Veronis Report Offers Optimism
Veronis Suhler Stevenson issued its annual Communications Industry Report yesterday, a report that shows “an industry under duress” but also an industry that is “poised for a recovery.” Most notably the report shows that their number of publicly reporting media companies has plunged 37% over the past two years. Call it a consolidation or a shakeout, but the report says the third consecutive year of communication industry declines was topped by a 20 % dive in overall operating income for 2001.
“The industry snapshot presented in this year’s CIR is not a pretty picture. Across the board, financial numbers were disappointing, and the sheer number of companies tracked has contracted markedly, reflecting the high rate of casualties from the Internet bust,” said James Rutherfurd, executive vice president and head of investment banking at VSS. “On the other hand, we believe some signs are now pointing toward a stabilized recovery of the industry. What the CIR shows is the background to today’s environment: A technology meltdown and an economic recession that worsened following the September 11 terrorist attacks caused the first communications spending decline in decades. This combination of negative trends took a massive toll on the advertising industry, which trickled down into just about every communications sector. In the first half of 2002 we have seen some signs of a turnaround.”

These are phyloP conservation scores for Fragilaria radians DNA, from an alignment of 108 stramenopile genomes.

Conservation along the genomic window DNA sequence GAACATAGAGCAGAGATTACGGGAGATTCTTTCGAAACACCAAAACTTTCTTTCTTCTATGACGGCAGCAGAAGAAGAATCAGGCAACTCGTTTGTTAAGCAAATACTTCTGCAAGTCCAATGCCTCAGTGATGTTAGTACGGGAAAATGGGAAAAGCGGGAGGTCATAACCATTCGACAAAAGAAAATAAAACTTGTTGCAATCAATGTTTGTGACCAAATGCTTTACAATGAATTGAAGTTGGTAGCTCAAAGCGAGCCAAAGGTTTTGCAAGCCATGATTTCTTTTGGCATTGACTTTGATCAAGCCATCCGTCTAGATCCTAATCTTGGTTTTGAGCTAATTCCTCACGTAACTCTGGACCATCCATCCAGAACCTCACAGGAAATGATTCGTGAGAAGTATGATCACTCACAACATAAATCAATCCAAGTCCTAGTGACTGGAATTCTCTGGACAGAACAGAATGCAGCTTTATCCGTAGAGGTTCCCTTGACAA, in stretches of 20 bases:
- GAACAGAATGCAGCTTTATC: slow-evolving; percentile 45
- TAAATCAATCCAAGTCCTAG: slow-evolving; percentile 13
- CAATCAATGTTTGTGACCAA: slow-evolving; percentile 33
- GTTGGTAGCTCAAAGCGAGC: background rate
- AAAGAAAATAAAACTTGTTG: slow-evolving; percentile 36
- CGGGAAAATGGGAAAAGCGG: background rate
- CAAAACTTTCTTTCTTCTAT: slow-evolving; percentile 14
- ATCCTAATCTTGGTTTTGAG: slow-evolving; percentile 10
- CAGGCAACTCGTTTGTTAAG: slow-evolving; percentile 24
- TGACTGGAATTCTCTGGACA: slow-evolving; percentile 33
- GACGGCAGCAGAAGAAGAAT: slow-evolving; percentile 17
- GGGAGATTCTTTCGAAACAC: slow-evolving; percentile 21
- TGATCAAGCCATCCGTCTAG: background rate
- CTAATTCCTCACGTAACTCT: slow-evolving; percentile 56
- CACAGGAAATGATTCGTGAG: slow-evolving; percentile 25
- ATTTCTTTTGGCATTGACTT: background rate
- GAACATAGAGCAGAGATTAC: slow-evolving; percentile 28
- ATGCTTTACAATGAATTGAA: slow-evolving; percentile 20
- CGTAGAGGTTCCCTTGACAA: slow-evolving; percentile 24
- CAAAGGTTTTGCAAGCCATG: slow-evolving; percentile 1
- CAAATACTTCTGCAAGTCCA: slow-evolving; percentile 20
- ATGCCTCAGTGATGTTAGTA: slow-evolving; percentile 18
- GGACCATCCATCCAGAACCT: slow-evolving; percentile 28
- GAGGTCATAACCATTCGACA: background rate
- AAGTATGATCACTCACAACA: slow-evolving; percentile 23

The report says that radio and broadcast TV saw a turnaround at the beginning of this year. Surprisingly, advertising, marketing services and specialty media was one of only a few categories in the report to show growth. A total of 59 companies combined saw a 3.6% gain in revenue in 2001 to $38.1 billion, a 15.1% advance in operating cash flow and a 10.7% increase in adjusted operating income, mainly contributed by growth among marketing services holding companies. The top three companies, according to revenues, were Omnicom Group, Interpublic Group of Companies and WPP Group.
The report was blunt in its assessment of the publishing business. “Hammered by the worst advertising market in a decade,” VSS states, total revenues for the 20 publicly reporting companies in the sector declined 4.7% to $23.7 billion. Lower revenues helped operating cash flow decline 17.6% to $5.6 billion in 2001. Operating income also fell, plunging 25.8% to $3.9 billion while the value of assets slipped a modest 2.8% to $37.7 billion. Consumer magazines didn’t fare much better.
The 16 publicly reporting companies, while posting adjusted revenue gains of 3.0% to $7.5 billion in 2001, operating cash flow declined 10.9% to $927.4 million and companies reported an operating loss of $204.9 million.